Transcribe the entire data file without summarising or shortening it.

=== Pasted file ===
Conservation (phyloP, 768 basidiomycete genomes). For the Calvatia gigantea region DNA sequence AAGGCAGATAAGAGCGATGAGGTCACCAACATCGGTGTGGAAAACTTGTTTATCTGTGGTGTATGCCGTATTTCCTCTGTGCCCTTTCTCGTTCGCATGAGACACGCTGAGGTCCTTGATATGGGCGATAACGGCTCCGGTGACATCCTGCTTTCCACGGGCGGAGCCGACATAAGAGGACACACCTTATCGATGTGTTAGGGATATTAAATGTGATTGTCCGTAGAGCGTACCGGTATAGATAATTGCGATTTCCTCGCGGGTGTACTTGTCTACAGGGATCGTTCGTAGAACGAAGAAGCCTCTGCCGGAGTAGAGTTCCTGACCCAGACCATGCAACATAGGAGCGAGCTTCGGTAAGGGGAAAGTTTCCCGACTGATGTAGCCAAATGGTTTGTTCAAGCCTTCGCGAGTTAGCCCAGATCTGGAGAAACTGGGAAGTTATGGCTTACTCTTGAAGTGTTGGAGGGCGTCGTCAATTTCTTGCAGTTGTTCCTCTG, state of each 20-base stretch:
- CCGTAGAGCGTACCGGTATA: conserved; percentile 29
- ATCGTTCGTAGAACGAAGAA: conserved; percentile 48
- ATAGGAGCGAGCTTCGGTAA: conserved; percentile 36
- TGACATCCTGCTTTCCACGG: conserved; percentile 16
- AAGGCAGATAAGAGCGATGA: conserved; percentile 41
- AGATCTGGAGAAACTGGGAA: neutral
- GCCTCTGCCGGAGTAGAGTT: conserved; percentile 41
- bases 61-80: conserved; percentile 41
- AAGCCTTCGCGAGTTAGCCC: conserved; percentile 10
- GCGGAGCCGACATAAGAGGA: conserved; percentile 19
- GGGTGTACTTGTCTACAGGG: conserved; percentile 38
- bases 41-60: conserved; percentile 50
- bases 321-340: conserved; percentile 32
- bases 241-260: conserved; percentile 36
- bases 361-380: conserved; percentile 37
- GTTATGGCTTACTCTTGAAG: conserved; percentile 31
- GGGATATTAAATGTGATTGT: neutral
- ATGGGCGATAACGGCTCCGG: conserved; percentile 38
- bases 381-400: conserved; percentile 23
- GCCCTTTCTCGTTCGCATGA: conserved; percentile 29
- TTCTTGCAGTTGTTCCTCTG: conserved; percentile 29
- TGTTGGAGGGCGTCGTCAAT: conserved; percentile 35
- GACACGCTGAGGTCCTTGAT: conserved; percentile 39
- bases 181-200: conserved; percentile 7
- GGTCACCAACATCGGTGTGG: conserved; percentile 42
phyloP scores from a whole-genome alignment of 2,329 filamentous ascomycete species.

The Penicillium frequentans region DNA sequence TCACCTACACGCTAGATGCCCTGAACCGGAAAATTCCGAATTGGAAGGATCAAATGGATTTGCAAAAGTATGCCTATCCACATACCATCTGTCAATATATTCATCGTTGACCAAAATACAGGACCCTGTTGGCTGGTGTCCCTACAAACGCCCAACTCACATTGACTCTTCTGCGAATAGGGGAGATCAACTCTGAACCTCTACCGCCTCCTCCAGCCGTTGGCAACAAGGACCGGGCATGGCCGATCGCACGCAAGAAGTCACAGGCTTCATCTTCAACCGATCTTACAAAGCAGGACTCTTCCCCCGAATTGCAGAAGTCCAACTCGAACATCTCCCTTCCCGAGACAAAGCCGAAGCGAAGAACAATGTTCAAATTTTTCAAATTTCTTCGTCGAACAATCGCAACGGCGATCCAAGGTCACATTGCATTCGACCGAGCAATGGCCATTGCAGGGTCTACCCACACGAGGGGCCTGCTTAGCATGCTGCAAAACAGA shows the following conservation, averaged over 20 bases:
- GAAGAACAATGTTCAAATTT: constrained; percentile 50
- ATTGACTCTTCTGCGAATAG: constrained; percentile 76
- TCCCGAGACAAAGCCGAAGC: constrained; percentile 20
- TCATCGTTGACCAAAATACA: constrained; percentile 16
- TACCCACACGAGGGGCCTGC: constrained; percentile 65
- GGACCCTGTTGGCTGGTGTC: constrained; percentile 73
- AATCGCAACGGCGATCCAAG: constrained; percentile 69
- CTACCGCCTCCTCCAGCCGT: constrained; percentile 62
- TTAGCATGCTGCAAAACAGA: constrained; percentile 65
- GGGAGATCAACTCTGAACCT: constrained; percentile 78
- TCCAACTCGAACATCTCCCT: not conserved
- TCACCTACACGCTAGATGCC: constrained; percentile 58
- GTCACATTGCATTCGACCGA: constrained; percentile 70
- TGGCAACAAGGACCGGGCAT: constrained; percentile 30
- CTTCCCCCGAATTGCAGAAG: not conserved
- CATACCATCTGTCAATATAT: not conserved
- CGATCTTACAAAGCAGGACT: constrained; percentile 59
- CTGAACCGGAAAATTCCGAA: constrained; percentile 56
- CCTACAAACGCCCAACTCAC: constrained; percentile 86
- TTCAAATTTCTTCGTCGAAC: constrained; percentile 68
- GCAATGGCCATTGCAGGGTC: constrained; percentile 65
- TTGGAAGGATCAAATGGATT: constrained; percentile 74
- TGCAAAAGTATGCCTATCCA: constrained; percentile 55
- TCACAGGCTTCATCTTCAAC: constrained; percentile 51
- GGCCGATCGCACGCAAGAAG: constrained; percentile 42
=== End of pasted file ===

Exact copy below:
Conservation (phyloP, 768 basidiomycete genomes). For the Calvatia gigantea region DNA sequence AAGGCAGATAAGAGCGATGAGGTCACCAACATCGGTGTGGAAAACTTGTTTATCTGTGGTGTATGCCGTATTTCCTCTGTGCCCTTTCTCGTTCGCATGAGACACGCTGAGGTCCTTGATATGGGCGATAACGGCTCCGGTGACATCCTGCTTTCCACGGGCGGAGCCGACATAAGAGGACACACCTTATCGATGTGTTAGGGATATTAAATGTGATTGTCCGTAGAGCGTACCGGTATAGATAATTGCGATTTCCTCGCGGGTGTACTTGTCTACAGGGATCGTTCGTAGAACGAAGAAGCCTCTGCCGGAGTAGAGTTCCTGACCCAGACCATGCAACATAGGAGCGAGCTTCGGTAAGGGGAAAGTTTCCCGACTGATGTAGCCAAATGGTTTGTTCAAGCCTTCGCGAGTTAGCCCAGATCTGGAGAAACTGGGAAGTTATGGCTTACTCTTGAAGTGTTGGAGGGCGTCGTCAATTTCTTGCAGTTGTTCCTCTG, state of each 20-base stretch:
- CCGTAGAGCGTACCGGTATA: conserved; percentile 29
- ATCGTTCGTAGAACGAAGAA: conserved; percentile 48
- ATAGGAGCGAGCTTCGGTAA: conserved; percentile 36
- TGACATCCTGCTTTCCACGG: conserved; percentile 16
- AAGGCAGATAAGAGCGATGA: conserved; percentile 41
- AGATCTGGAGAAACTGGGAA: neutral
- GCCTCTGCCGGAGTAGAGTT: conserved; percentile 41
- bases 61-80: conserved; percentile 41
- AAGCCTTCGCGAGTTAGCCC: conserved; percentile 10
- GCGGAGCCGACATAAGAGGA: conserved; percentile 19
- GGGTGTACTTGTCTACAGGG: conserved; percentile 38
- bases 41-60: conserved; percentile 50
- bases 321-340: conserved; percentile 32
- bases 241-260: conserved; percentile 36
- bases 361-380: conserved; percentile 37
- GTTATGGCTTACTCTTGAAG: conserved; percentile 31
- GGGATATTAAATGTGATTGT: neutral
- ATGGGCGATAACGGCTCCGG: conserved; percentile 38
- bases 381-400: conserved; percentile 23
- GCCCTTTCTCGTTCGCATGA: conserved; percentile 29
- TTCTTGCAGTTGTTCCTCTG: conserved; percentile 29
- TGTTGGAGGGCGTCGTCAAT: conserved; percentile 35
- GACACGCTGAGGTCCTTGAT: conserved; percentile 39
- bases 181-200: conserved; percentile 7
- GGTCACCAACATCGGTGTGG: conserved; percentile 42
phyloP scores from a whole-genome alignment of 2,329 filamentous ascomycete species.

The Penicillium frequentans region DNA sequence TCACCTACACGCTAGATGCCCTGAACCGGAAAATTCCGAATTGGAAGGATCAAATGGATTTGCAAAAGTATGCCTATCCACATACCATCTGTCAATATATTCATCGTTGACCAAAATACAGGACCCTGTTGGCTGGTGTCCCTACAAACGCCCAACTCACATTGACTCTTCTGCGAATAGGGGAGATCAACTCTGAACCTCTACCGCCTCCTCCAGCCGTTGGCAACAAGGACCGGGCATGGCCGATCGCACGCAAGAAGTCACAGGCTTCATCTTCAACCGATCTTACAAAGCAGGACTCTTCCCCCGAATTGCAGAAGTCCAACTCGAACATCTCCCTTCCCGAGACAAAGCCGAAGCGAAGAACAATGTTCAAATTTTTCAAATTTCTTCGTCGAACAATCGCAACGGCGATCCAAGGTCACATTGCATTCGACCGAGCAATGGCCATTGCAGGGTCTACCCACACGAGGGGCCTGCTTAGCATGCTGCAAAACAGA shows the following conservation, averaged over 20 bases:
- GAAGAACAATGTTCAAATTT: constrained; percentile 50
- ATTGACTCTTCTGCGAATAG: constrained; percentile 76
- TCCCGAGACAAAGCCGAAGC: constrained; percentile 20
- TCATCGTTGACCAAAATACA: constrained; percentile 16
- TACCCACACGAGGGGCCTGC: constrained; percentile 65
- GGACCCTGTTGGCTGGTGTC: constrained; percentile 73
- AATCGCAACGGCGATCCAAG: constrained; percentile 69
- CTACCGCCTCCTCCAGCCGT: constrained; percentile 62
- TTAGCATGCTGCAAAACAGA: constrained; percentile 65
- GGGAGATCAACTCTGAACCT: constrained; percentile 78
- TCCAACTCGAACATCTCCCT: not conserved
- TCACCTACACGCTAGATGCC: constrained; percentile 58
- GTCACATTGCATTCGACCGA: constrained; percentile 70
- TGGCAACAAGGACCGGGCAT: constrained; percentile 30
- CTTCCCCCGAATTGCAGAAG: not conserved
- CATACCATCTGTCAATATAT: not conserved
- CGATCTTACAAAGCAGGACT: constrained; percentile 59
- CTGAACCGGAAAATTCCGAA: constrained; percentile 56
- CCTACAAACGCCCAACTCAC: constrained; percentile 86
- TTCAAATTTCTTCGTCGAAC: constrained; percentile 68
- GCAATGGCCATTGCAGGGTC: constrained; percentile 65
- TTGGAAGGATCAAATGGATT: constrained; percentile 74
- TGCAAAAGTATGCCTATCCA: constrained; percentile 55
- TCACAGGCTTCATCTTCAAC: constrained; percentile 51
- GGCCGATCGCACGCAAGAAG: constrained; percentile 42